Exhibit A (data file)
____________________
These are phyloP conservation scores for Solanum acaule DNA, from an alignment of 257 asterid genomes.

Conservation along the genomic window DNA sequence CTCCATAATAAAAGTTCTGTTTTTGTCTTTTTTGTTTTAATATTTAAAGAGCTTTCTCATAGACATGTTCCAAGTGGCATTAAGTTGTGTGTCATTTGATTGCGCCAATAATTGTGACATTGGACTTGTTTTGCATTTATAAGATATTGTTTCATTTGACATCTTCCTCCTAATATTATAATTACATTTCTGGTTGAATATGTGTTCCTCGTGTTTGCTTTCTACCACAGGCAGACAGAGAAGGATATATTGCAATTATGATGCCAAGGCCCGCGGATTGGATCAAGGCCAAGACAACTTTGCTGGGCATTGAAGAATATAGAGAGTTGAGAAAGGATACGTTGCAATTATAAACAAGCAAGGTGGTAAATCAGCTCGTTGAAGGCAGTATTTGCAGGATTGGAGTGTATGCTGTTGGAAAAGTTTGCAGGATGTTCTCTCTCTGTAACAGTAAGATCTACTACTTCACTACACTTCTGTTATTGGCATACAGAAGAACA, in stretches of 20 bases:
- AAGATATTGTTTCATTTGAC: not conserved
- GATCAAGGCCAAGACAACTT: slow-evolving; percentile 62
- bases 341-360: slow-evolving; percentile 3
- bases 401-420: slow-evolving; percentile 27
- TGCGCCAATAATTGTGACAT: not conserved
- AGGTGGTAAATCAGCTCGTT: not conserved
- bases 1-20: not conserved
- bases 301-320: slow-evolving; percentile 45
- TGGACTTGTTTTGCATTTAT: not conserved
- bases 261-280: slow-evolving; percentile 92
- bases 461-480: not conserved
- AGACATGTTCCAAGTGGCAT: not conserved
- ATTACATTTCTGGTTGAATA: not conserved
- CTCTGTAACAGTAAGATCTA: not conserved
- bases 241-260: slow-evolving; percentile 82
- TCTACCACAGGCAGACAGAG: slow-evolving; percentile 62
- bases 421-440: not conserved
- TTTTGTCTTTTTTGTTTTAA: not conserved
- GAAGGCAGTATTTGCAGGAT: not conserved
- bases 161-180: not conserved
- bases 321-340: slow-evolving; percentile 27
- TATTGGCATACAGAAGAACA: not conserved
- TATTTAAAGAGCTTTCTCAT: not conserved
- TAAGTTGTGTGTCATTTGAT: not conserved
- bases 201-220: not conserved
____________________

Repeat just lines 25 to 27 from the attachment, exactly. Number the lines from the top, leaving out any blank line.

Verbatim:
- TATTTAAAGAGCTTTCTCAT: not conserved
- TAAGTTGTGTGTCATTTGAT: not conserved
- bases 201-220: not conserved